Ecosystem Diversity

The varied edaphic, climatic and topographic conditions and years of geological stability have resulted in a wide range of ecosystems and habitats such as forests, grasslands, wetlands, deserts, and coastal and marine ecosystems. Arid and semi-arid regions cover 38.8% of India’s total geographical area. The cold arid zone located in the Trans-Himalayan region covers 5.62% of the country’s area. The region is the stronghold of three cat predators – the lion, leopard and tiger. Of the 140 species of known birds, the Great Indian Bustard is a globally threatened species. The flora of the Indian desert comprises 682 species, with over 6% of the total plant species being endemic. The cold desert is the home of rare endangered fauna, such as the Asiatic Ibex, Tibetan Argali, Wild Yak, Snow Leopard, etc., and the flora is rich in endemism and economically important species.

India has a variety of wetland ecosystems ranging from high altitude cold desert wetlands to hot and humid wetlands in coastal zones with diverse flora and fauna. About 4,445 km2 of the country is under mangroves. India is blessed with rich fish diversity that dwells in the inland waters. The major rivers of India and their tributaries traverse through varied geo-climatic zones, displaying high diversity in their biotic and abiotic characteristics throughout their 28,000 km linear drift. The current distribution of 783 species of freshwater fishes, belonging to 89 genera under 17 families, which includes 223 endemic fishes, is recorded in India. In total, the Indian fish population represents 11.72% of species, 23.96% of genera, 57% of families and 80% of the global fishes. The country is the third largest producer of fish in the world, with 2,411 fish species.

India has a vast coastline of 7,517 km, of which 5,423 km belong to Peninsular India and 2,094 km to the Andaman, Nicobar and Lakshadweep Islands, and an EEZ of 2.02 million km2 with a very wide range of habitats (e.g. estuaries, lagoons, mangroves, backwaters, salt marshes, rocky coasts, stretches and coral reefs, all of which are characterized by rich and unique biodiversity components).

Another crucial ecosystem for India is its forest, covering 23.39% of the geographical area of the country (of which 75% occurs in the northeastern states) and counting over 16 major forest types and 251 sub-types. Against the global trend of deforestation, it is worth underlining the achievement made by India in stabilizing its area under forest cover over the years.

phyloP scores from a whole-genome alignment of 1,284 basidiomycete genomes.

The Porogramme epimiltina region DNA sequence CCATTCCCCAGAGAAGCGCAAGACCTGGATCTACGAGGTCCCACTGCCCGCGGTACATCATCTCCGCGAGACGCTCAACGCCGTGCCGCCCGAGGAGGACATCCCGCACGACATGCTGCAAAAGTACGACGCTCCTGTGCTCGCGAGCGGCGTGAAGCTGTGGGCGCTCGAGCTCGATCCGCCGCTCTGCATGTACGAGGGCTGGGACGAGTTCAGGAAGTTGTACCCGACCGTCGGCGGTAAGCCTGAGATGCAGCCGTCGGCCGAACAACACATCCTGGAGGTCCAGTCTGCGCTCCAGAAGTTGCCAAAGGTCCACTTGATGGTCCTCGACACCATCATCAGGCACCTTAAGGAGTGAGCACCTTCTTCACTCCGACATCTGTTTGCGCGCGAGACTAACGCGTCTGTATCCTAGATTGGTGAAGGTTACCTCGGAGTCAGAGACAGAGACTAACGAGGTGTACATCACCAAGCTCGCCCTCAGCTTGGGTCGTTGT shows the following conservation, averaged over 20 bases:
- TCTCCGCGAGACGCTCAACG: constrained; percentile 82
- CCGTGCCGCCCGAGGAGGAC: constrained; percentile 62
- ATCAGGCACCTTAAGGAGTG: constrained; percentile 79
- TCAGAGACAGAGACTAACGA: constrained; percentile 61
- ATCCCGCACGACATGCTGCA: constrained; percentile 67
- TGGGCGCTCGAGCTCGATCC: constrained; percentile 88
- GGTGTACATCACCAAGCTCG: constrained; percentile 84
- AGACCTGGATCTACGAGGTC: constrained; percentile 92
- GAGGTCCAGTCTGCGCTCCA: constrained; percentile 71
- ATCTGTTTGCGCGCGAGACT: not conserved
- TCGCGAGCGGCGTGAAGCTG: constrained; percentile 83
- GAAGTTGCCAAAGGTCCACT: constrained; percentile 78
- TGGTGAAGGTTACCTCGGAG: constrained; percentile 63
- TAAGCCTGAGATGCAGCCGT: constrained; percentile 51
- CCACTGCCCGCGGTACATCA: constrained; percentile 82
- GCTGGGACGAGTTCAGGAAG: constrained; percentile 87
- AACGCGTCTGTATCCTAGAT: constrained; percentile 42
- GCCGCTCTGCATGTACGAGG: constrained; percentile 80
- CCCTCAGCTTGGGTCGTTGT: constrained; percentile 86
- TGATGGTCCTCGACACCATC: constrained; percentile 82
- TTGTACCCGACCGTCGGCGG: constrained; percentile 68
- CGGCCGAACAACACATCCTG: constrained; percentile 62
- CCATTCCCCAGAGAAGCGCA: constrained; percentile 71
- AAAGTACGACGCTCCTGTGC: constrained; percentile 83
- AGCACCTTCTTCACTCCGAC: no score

The mountain ecosystems of India are largely described under two global hotspots, viz., the Eastern Himalaya, and the Western Ghats. They contribute prominently in geographic extent, biophysical and socio-cultural diversity and uniqueness. The extent of species endemism in vascular plants alone ranges from 32% to 40% in the mountain ecosystems. Other groups, such as reptiles, amphibians and fish show more than 50% of species endemism in Western Ghats. Of the 979 bird species recorded from the Himalayan region, four Endemic Bird Areas have been delineated for priority conservation measures and, likewise, identification of Key Biodiversity Areas (KBAs) has been initiated in Western Ghats.

Diversity and distribution of major forest types in India

Major Groups Type and Group Area(m ha) % of forest area
Tropical Forests Wet evergreen forest 4.5 5.8
Semi-evergreen forest 1.9 2.5
Moistdeciduous forest 23.3 30.3
Littoral and swamp forest 0.7 0.9
Dry deciduous forest 29.4 38.2
Thom forest 5.2 6.7
Dry evergreen forest 0.1 0.1
Sub-Tropical Forests Subtropical broad leaved hill forest 0.3 0.4
Subtropical pine forest 3.7 5
Sub tropical dry evergreen forest 0.2 0.2
Temperate Forests Montane wet temperate forest 1.6 2
Himalayan Moist temperate forest 2.6 3.4
Himalayan dry temperate forest 0.2 0.2
Sub-alpine & Alpine Forests Sub – alpine forest 0 0
Moist alpine forest 3.3 4.3
Alpine scrub 0 0